The search for exoplanets has intensified in this century with the advancement of space technology. At this time, scientists look for celestial bodies in other solar systems that share similar conditions for life, just like Earth while studying how they evolve over time.
However, the infinite possibilities in the universe have also surprised us with extreme celestial bodies. One of them is Kepler-70b (also called KOI-55b), an untraditional world discovered in 2011 by NASA‘s Kepler telescope, so far the most prolific in discovering extrasolar planets.
Located 4,015 light-years from Earth, in the constellation Cygnus, Kepler-70b orbits a star known as Kepler-70. Its orbit around it is located at 00.6 astronomical units, a distance 65 times less than the orbit of Mercury, the planet closest to the Sun.
Due to this proximity, he completes his return or his ‘year’ in just 5.76 hours.
But Kepler-70b has an even more unique feature: its heat is 6,800 C °, a temperature even more intense than the surface of the Sun (6,000 C °). According to NASA’s Exoplanet Exploration program, it is so hot that it is currently evaporating and will soon be just another victim in the vastness of the universe.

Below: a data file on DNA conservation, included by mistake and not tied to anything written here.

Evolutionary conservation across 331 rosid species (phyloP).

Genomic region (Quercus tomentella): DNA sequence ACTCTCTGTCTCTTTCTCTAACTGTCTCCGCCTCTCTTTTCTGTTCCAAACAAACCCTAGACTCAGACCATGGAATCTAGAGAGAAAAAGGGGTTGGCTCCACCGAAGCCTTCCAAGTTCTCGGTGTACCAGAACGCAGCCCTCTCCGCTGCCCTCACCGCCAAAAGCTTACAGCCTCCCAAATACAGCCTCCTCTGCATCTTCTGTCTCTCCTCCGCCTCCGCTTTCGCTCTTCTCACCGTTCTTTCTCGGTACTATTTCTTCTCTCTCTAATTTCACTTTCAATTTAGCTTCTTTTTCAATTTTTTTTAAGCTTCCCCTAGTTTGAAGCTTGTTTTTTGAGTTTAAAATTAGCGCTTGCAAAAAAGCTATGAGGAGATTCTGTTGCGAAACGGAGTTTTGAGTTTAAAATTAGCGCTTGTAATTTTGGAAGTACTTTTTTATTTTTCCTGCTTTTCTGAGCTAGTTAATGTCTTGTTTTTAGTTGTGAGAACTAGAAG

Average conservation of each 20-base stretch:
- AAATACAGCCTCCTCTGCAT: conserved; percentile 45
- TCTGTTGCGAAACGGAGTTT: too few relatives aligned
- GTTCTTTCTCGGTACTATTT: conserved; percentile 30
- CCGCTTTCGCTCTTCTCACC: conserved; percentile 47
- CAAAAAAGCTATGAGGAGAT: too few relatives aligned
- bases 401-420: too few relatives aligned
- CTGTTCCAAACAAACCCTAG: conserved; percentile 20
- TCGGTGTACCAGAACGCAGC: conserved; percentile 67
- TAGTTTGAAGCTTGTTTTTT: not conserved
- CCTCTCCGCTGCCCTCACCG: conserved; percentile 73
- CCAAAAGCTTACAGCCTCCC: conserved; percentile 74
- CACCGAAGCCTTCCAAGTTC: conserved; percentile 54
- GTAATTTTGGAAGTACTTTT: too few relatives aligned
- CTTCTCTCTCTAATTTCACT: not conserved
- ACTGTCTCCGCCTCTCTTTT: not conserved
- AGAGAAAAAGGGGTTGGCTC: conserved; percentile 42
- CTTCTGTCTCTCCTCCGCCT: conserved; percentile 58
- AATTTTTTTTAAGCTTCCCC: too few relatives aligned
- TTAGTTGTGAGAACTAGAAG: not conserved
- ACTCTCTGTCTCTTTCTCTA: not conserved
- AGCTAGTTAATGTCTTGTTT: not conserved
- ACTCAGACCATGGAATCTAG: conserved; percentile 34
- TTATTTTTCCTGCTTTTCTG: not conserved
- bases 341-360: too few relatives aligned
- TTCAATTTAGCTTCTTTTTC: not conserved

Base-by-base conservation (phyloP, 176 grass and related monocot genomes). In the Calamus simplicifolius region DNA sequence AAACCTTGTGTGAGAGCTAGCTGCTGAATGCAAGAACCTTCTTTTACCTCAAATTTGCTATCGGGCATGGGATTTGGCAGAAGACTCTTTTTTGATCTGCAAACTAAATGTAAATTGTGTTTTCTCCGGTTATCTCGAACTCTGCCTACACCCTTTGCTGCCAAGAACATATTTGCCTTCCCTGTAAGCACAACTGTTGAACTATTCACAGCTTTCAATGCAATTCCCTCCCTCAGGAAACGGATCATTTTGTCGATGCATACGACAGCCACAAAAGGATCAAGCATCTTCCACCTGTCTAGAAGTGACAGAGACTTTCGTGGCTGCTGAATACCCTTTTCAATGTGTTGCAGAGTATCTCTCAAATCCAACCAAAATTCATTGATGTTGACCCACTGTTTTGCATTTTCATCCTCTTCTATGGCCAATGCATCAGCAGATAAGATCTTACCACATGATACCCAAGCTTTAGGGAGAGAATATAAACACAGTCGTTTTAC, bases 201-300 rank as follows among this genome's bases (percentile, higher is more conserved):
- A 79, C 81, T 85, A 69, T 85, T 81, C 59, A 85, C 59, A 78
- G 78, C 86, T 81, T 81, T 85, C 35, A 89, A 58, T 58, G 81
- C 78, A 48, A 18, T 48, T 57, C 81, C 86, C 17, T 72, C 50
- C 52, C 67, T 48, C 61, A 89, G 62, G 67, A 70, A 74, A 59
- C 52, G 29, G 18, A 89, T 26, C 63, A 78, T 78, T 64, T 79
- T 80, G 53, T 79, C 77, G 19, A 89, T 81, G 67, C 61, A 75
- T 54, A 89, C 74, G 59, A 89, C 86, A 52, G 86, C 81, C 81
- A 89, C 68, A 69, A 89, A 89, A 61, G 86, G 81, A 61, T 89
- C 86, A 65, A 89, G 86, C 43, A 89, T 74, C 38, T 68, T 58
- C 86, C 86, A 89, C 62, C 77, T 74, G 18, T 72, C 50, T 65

The reason for the extreme heat of Kepler-70b, believed to be a gas giant as immense as Jupiter, is hidden in the evolution of its star.
According to NASA, the mass of a star determines its life cycle after its red giant phase; that is, when the hydrogen inside it has been used up and it begins to use heavier elements for nuclear fusion. In that state, its outer shell begins to expand and engulf the closest celestial bodies.
Later, the most massive ones can go into a supernova, but the ones with the lowest mass, like Kepler 70, shrink into a White dwarf and they start to cool to death.
This is believed to have occurred with the sun of Kepler-70b about 18.4 million years ago, when it became a red giant and destroyed the atmospheres of the planets in its neighborhood until they evaporated. However, due to its large size, Kepler-70b survived after being swallowed, although it ended up as a scorched iron core.
According to scientists, its simple existence could exemplify the fate of Mercury, Venus, and probably Earth, when our Sun swells like a red giant in about 5 billion years.